The length of your test will depend on the number of tests that you’re given. You can stop at any time and come back to finish later by using the account you created when registering.

The Results

I didn’t take any complete any tests because I don’t experience synesthesia and didn’t want to contribute useless data to the study. I’m looking forward to hearing about any results that you all want to share with us.

There are samples of a synesthete’s results page and a non-synesthete’s results page that you can take a look at to see how they compare.

The Bottom Line

There are quite a few synesthesia questionnaires available online, but the interactivity of this test adds a measure of objectivity that is hard to achieve with multiple choice questions alone. Obviously it’s impossible to test for certain kinds of synesthesia online, since our computers can’t produce scents or replicate all of the possible forms of sensory input that trigger certain kinds of synesthesia, but this test is similar to the ones used to test for synesthesia in clinical settings.

 

Creating Autistic Spaces

I don’t have a comment policy on my blog. Why? Probably because if I did, I’d have to enforce it and that seems like a lot of work. What I have instead is a guiding principle: this blog is autistic safe space.

A safe space is a place–physical or virtual–in which harassment, hatred or violence against a group is not tolerated. Some safe spaces try to be universally safe, with a goal that no one will be made to feel uncomfortable or unwelcome based on race/ethnicity, sexual orientation, gender identity or expression, cultural background, age, or physical or mental ability. While I think that’s a wonderful ideal to aim for, that’s not what I’m doing here.

This is specifically autistic safe space. That means that I’m specifically vigilant about comments that promote hatred, stigma or violence against autistic people. How is that different from safe space in general?

Well for one thing, some people are going to feel unwelcome. For example, people who want to come here and complain about how miserable the autistic person in their life makes them? Unwelcome. People who want sympathy and a gold star for putting up with an autistic partner? Unwelcome. People who talk about the autistic person in their life in a demeaning or dehumanizing way? Unwelcome.

Autistic safe space means that autistic people can (hopefully) read the posts and comments here without having to worry about encountering hateful or demeaning speech. It also means that autistic communication styles are respected and we can talk about the hard things without worrying about someone making fun of us or using our words against us.

Sometimes things get a little messy in the comments, but I do my best to keep everyone on the safe side of honest, engaged discussion.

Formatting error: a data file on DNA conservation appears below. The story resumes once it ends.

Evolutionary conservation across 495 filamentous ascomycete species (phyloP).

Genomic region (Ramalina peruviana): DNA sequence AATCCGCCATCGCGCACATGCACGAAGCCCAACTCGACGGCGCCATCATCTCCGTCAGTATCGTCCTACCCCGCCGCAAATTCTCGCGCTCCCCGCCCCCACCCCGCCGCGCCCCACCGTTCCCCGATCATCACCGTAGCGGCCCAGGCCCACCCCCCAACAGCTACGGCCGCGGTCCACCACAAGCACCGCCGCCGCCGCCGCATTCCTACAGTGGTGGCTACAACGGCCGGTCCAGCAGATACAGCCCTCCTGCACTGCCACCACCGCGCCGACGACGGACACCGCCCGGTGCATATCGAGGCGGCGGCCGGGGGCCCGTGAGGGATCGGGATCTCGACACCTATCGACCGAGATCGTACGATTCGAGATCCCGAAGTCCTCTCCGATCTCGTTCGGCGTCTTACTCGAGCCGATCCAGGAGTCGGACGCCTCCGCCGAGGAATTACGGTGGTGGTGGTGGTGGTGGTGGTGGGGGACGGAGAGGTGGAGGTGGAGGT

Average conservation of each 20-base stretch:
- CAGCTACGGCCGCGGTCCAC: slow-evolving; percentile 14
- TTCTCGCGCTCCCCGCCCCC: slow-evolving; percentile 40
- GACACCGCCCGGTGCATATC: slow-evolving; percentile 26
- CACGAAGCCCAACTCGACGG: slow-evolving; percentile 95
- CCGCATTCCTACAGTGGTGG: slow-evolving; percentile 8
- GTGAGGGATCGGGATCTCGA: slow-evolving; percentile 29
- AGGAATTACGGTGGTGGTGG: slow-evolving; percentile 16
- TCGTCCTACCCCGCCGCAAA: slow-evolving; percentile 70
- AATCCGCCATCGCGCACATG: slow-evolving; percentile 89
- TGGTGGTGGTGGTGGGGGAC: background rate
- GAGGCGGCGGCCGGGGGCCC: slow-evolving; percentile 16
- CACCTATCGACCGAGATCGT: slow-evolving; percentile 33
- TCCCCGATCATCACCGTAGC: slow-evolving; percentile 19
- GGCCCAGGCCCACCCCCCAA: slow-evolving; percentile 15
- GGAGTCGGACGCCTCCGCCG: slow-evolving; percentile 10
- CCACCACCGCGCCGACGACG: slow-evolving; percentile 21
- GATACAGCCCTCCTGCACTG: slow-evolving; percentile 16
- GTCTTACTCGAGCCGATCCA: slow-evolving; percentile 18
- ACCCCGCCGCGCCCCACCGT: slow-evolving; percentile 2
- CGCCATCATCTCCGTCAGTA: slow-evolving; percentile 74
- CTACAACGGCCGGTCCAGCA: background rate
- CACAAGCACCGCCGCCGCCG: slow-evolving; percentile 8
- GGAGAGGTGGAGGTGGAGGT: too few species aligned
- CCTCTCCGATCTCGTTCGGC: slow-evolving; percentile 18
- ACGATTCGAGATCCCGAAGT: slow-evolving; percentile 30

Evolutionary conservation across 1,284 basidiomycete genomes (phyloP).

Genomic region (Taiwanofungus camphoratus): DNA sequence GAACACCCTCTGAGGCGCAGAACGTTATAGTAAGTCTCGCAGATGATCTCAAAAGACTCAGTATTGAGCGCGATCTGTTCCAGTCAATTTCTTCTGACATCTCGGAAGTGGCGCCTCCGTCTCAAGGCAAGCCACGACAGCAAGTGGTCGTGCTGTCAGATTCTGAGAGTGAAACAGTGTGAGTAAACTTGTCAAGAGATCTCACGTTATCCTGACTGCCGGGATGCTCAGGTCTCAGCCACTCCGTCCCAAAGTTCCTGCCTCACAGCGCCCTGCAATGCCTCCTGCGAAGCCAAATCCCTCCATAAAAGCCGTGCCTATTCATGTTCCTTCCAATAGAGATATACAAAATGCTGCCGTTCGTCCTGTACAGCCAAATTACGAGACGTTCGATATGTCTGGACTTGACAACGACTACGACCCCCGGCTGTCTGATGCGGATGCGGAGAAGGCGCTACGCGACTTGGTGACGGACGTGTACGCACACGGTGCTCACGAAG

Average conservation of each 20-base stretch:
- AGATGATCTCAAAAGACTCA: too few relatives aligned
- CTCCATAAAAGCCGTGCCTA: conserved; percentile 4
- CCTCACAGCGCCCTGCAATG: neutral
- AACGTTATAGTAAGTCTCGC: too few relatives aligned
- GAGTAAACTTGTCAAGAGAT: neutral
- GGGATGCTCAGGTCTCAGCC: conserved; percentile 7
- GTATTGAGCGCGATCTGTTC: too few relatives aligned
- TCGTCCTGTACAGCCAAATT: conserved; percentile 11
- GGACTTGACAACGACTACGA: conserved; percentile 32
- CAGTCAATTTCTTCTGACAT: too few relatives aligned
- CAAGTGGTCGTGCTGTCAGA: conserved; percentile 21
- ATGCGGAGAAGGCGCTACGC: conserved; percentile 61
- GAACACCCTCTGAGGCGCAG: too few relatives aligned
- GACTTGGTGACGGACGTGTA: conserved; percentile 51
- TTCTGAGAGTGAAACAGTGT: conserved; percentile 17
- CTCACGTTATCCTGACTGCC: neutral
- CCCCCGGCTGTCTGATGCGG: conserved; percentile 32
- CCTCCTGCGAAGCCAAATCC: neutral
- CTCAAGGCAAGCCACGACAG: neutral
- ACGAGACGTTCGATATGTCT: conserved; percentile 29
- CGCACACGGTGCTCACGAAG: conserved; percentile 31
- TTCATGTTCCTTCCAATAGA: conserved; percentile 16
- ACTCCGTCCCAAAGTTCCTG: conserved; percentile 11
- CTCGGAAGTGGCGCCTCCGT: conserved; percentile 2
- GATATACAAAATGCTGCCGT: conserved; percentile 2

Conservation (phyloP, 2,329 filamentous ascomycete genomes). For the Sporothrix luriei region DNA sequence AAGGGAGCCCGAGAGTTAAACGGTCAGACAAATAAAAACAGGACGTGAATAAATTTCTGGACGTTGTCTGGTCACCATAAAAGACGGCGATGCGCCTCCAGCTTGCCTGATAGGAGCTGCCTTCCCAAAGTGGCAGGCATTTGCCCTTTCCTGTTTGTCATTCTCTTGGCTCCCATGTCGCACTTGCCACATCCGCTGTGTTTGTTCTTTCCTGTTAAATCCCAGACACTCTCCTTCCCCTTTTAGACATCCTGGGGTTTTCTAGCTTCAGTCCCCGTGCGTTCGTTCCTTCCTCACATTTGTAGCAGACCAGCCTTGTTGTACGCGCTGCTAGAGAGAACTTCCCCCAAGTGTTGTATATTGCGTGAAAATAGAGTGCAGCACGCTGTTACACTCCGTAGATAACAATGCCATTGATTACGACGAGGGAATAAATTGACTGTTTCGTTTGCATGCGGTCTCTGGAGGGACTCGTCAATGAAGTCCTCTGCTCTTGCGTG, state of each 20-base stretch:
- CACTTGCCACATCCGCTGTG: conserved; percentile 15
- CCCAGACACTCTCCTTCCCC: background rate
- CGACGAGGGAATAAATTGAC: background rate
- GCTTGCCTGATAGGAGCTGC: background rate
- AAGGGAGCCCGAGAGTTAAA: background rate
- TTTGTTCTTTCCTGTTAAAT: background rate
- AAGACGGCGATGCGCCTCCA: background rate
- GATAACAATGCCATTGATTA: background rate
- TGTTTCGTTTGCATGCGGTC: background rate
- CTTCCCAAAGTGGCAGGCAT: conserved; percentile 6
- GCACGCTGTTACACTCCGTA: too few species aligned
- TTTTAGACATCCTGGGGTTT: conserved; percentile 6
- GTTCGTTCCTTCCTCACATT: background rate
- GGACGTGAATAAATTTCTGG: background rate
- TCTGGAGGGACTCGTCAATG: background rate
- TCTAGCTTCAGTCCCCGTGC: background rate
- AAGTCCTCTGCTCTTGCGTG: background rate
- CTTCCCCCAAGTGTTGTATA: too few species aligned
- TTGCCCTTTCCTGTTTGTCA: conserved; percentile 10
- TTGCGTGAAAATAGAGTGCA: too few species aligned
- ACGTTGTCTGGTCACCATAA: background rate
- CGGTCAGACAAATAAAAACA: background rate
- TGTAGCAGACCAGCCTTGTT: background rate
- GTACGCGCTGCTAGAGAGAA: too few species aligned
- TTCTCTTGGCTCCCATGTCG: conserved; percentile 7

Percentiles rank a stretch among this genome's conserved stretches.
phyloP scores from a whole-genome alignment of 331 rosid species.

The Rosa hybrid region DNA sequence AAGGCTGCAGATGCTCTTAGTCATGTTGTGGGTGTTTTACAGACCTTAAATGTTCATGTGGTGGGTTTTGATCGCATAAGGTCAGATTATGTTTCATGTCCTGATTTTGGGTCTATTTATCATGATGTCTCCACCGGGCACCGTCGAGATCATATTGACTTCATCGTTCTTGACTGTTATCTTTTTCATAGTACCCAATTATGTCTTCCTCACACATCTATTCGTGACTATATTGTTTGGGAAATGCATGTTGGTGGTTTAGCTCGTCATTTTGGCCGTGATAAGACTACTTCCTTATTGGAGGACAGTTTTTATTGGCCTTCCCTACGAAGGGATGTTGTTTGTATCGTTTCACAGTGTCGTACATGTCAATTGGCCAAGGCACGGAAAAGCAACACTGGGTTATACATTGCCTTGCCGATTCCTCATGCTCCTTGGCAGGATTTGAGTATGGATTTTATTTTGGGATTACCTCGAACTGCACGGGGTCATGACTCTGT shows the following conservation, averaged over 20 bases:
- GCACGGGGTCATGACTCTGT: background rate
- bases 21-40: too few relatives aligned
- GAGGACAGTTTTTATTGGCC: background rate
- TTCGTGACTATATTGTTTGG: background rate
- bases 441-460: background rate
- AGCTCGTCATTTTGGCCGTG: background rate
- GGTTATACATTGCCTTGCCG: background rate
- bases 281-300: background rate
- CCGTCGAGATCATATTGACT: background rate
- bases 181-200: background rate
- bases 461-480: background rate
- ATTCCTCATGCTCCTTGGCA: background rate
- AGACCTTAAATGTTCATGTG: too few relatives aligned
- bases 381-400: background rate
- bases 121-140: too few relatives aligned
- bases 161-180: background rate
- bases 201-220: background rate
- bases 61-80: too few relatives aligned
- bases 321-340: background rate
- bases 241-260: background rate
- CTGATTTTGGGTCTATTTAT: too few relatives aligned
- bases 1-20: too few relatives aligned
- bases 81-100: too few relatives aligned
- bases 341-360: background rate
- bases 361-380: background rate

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Other Kinds of Spaces

I think of autistic safe space as a kind of middle ground, between autistic friendly space and autistic space. There isn’t necessarily a clear definition of each of the three, but for the sake of helping people new to these concepts understand them better, I’ll take a stab at describing them.

Autistic friendly space tends to be predominantly allistic space which has been modified to make it more welcoming to autistic people. For example, sensory friendly film showings or an event that features flapping instead of clapping, is held in a hall without fluorescent lighting, requests attendees to be fragrance-free, provides communication badges, has a quiet area and does not allow flash photography.

An autistic person isn’t necessarily going to feel totally comfortable in autistic friendly spaces, but there are considerably more accommodations made than in the typical public space.

An autistic safe space takes the concept of autistic friendly space one step further, putting the autistic person’s needs first. Often safe space has a greater emphasis on safety with regard to identity and expression whereas friendly space has a greater emphasis on disability accommodations.

Online, autistic safe spaces are very much about safe speech. In person, the concept is extended to physical expression, meaning that things like stimming and atypical communication are welcomed and accepted rather than simply tolerated. Safe spaces are often a place to explore difficult topics and push at boundaries without the fear of rejection or humiliation.

Autistic safe spaces can be mixed spaces, but are generally autistic led. Sometimes this works out really well, with people of different neurologies sharing experiences and learning from each other. And sometimes it turns into a disaster. I’ve seen both cases firsthand and, ironically, when things go wrong in a safe space, people can be hurt badly. Much more so, it seems, than when things go wrong in typical public spaces.

Finally, there is autistic space. I was going to define autistic space as one in which all participants are on the spectrum, but then I realized that my home is autistic space. It’s a place where I feel completely comfortable to be myself and where my communication style is honored. It’s a place where I have minimal sensory distraction. A place where I know what to expect.

Perhaps autistic space is a cultural construct rather than something that is created strictly by the neurology of the participants. And that feels like an idea that’s too large to get into in the final lines of a post, so I’m going to set it aside for another day.

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Interpreting the Heider-Simmel Animation

For this week’s test, it’s important that you know nothing about the test so you’ll have to take it and then read about it. First, watch this short silent animation (1:30) of some geometric shapes:

Now write a brief description of what happened in the animation. If you need to rewatch the video to refresh your memory of the details, you can. Just don’t read anything about the video before you finish writing your description.